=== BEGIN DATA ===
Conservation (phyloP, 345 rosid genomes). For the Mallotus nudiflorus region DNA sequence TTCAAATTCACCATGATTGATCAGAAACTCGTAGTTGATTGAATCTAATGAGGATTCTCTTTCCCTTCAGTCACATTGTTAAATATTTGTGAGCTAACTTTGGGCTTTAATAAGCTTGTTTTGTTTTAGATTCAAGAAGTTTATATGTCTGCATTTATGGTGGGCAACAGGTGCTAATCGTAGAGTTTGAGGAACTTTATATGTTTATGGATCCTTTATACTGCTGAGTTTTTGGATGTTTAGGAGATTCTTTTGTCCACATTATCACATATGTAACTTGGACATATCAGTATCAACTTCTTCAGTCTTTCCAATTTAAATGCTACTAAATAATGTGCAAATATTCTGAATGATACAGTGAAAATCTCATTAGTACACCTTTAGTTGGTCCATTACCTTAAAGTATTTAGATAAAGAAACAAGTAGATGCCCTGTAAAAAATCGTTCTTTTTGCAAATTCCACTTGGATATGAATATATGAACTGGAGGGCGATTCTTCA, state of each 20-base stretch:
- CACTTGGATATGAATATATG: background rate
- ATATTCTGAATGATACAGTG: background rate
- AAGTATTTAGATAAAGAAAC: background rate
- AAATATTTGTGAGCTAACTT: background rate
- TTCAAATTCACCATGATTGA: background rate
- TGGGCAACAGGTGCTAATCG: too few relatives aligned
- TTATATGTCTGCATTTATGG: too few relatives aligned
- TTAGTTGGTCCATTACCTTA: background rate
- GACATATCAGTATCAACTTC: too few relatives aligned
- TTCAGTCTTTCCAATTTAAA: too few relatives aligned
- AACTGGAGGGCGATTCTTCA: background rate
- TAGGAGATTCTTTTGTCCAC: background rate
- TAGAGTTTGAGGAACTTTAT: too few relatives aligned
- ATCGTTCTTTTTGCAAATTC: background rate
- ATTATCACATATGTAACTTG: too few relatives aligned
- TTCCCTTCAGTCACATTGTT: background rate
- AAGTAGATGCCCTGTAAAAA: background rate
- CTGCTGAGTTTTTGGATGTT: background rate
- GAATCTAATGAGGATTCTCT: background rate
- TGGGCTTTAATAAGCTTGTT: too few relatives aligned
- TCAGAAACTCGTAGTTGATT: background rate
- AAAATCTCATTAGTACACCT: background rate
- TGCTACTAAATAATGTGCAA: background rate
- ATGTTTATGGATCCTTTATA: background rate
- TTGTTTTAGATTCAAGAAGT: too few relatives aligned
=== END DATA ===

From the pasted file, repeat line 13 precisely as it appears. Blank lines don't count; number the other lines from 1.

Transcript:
- TAGGAGATTCTTTTGTCCAC: background rate